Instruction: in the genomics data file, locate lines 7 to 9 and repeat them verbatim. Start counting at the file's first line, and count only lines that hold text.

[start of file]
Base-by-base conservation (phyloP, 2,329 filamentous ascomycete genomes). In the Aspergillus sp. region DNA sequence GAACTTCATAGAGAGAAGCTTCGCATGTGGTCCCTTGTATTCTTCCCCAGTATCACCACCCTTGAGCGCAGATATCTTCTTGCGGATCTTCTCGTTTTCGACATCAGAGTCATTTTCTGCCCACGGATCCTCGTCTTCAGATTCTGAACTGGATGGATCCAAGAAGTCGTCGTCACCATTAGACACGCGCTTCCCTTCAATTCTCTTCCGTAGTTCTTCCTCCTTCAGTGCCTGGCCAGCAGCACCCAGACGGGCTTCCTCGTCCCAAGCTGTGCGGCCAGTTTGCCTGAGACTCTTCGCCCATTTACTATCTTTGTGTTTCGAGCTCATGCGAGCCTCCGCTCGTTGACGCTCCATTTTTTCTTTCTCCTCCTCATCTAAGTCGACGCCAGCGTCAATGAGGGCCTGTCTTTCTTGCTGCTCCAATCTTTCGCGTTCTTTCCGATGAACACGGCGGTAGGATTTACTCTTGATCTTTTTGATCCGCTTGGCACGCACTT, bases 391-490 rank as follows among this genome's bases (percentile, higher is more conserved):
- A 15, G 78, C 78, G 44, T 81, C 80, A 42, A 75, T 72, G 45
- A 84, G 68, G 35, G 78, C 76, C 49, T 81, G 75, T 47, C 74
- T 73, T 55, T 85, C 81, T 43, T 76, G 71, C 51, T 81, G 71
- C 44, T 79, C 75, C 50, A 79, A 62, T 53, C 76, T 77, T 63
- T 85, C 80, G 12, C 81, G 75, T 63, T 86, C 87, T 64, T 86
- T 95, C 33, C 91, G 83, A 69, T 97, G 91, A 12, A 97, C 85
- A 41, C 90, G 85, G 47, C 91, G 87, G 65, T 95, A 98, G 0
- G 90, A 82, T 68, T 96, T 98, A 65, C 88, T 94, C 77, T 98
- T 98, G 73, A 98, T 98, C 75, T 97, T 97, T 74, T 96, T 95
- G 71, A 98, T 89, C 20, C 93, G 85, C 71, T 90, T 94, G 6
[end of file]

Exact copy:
- T 95, C 33, C 91, G 83, A 69, T 97, G 91, A 12, A 97, C 85
- A 41, C 90, G 85, G 47, C 91, G 87, G 65, T 95, A 98, G 0
- G 90, A 82, T 68, T 96, T 98, A 65, C 88, T 94, C 77, T 98